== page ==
Learning Lesson: Going with the Flow


Bernoulli's principle states that in fluid flow (which includes air), as the velocity of a fluid increases, its pressure decreases. The students will discover that the faster air moves, the lower the pressure becomes within that flow of air. They will see this effect by blowing between two soda cans.

TOTAL TIME 5 minutes
SUPPLIES Two (2) empty soda cans, a level surface
SAFETY FOCUS Tornado safety


  1. Lay the two cans on their sides parallel to each other, about one inch apart, near the edge of a level surface.
  2. Ask the students to predict what will happen when air is blown between the cans: Will the cans move apart or together? Have them explain why they made their prediction.
  3. Put your face down near the surface and blow lengthwise between the two cans.
  4. It will take some trial and error, but eventually the two cans will roll together.
  5. Another way to demonstrate is by suspending two cans on string about an inch apart and have the student blow between them.


Students may expect the cans to move apart as air is blown between them, however, the opposite occurs. This effect is Bernoulli's principle in action, named after the eighteenth-century Swiss mathematician and physicist Daniel Bernoulli. He discovered that the faster a fluid moves, the lower its pressure becomes. Because air is a fluid, this principle is important in understanding wind and weather conditions. It also has applications in aviation and airplane flight because it explains how planes generate lift as they increase in speed.

By blowing between the two cans, the air between them moves faster than the surrounding air, lowering the pressure between the cans. The cans roll together as the higher pressure surrounding the two cans (away from the air flow) pushes the cans together toward the region of lower pressure.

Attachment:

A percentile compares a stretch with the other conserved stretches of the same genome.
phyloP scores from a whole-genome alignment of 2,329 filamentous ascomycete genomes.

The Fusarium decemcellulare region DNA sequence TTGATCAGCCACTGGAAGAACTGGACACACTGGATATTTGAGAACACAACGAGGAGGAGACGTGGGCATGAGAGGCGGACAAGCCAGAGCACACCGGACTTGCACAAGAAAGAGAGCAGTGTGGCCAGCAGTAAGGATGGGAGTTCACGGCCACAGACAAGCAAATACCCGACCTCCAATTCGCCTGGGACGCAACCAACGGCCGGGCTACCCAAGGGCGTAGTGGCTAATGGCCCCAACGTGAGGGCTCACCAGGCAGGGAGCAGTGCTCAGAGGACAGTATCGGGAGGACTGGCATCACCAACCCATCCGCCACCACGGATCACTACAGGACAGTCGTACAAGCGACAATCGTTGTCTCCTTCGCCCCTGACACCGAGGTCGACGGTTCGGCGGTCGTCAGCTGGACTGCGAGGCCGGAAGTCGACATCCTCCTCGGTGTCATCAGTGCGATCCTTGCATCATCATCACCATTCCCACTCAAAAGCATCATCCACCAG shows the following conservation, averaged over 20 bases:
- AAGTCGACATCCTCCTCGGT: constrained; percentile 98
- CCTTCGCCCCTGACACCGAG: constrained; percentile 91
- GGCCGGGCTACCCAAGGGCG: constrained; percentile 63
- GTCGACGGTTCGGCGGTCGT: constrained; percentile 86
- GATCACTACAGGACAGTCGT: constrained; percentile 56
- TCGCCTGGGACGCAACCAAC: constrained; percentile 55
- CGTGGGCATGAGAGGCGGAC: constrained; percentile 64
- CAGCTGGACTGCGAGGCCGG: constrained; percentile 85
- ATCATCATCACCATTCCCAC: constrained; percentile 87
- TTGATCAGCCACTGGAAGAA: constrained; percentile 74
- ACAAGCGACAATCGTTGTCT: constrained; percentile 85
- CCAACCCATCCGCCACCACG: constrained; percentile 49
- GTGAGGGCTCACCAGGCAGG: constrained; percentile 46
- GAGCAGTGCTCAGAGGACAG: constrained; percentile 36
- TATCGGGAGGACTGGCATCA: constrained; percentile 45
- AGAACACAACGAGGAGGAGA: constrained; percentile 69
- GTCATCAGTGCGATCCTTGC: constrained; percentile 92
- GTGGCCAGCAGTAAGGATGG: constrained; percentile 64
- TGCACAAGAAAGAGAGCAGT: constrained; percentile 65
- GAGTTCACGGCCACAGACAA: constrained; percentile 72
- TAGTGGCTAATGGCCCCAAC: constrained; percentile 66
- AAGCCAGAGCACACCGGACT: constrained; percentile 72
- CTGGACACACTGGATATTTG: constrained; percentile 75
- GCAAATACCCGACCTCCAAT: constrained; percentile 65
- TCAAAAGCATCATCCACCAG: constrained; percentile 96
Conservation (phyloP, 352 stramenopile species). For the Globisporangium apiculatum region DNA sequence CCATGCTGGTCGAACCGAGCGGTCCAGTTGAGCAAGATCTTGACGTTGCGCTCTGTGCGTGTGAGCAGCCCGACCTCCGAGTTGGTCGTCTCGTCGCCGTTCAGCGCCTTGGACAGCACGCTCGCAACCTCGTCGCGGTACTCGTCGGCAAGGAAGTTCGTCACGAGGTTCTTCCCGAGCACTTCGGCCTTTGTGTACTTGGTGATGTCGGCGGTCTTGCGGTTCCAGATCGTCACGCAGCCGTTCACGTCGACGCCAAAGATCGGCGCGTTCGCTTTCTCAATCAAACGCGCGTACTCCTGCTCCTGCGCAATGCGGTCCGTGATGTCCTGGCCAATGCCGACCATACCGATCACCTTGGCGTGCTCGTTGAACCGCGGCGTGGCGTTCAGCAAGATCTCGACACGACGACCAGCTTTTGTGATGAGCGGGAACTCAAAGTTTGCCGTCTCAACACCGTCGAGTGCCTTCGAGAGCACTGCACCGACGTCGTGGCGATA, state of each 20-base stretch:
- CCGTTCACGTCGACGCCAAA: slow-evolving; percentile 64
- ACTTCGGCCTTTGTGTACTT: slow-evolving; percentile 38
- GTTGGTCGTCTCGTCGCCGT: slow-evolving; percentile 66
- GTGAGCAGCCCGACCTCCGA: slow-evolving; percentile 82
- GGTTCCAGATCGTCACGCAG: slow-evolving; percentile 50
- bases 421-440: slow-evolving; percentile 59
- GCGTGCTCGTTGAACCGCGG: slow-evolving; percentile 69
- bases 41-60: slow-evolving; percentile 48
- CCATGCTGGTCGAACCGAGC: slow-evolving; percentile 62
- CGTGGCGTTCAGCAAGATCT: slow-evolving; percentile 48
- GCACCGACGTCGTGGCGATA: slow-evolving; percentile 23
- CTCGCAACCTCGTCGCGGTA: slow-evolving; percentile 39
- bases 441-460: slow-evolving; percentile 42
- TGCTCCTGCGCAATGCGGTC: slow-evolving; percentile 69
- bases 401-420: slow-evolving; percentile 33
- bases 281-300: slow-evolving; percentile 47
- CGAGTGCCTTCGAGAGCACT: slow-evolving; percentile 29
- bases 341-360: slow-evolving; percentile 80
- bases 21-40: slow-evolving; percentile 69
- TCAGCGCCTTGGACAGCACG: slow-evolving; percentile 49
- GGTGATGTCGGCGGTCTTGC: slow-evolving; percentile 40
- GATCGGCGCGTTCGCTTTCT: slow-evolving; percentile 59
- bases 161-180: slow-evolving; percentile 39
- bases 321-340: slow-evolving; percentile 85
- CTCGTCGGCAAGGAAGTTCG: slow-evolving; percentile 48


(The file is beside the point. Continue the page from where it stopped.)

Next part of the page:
Building a Weather-Ready Nation

There is no such thing as guaranteed safety from a tornado. Freak accidents happen; and the most violent EF5 tornadoes can level and blow away almost any house and its occupants. Fortunately, most tornadoes are much weaker and can be survived.

At home, have a family tornado plan in place, based on the kind of dwelling in which you live. Know where your safe rooms are and practice a family tornado drill at least once a year. Have a pre-determined place to meet after a disaster.

Flying debris is the greatest danger in tornadoes; so store protective coverings (e.g., mattress, sleeping bags, thick blankets, etc.) in or next to your shelter space, ready to use on a few seconds' notice. When a tornado watch is issued, think about the drill and check to make sure all your safety supplies are handy. Turn on local TV, radio or NOAA Weather Radio and stay alert for warnings.

Forget about the old notion of opening windows to equalize pressure; the tornado will blast open the windows for you! If you are out shopping, know the locations the store's bathrooms, storage rooms or other interior shelter areas away from windows, and the quickest way to get there should a tornado strike.

All administrators of schools, shopping centers, nursing homes, hospitals, sports arenas, stadiums, mobile home communities and offices should have a tornado safety plan in place, with easy-to-read signs posted to direct everyone to a safe, close-by shelter area.

Schools and office building managers should regularly run well-coordinated drills. If you are planning to build a house, especially east of the Rockies, consider an underground tornado shelter or an interior "safe room".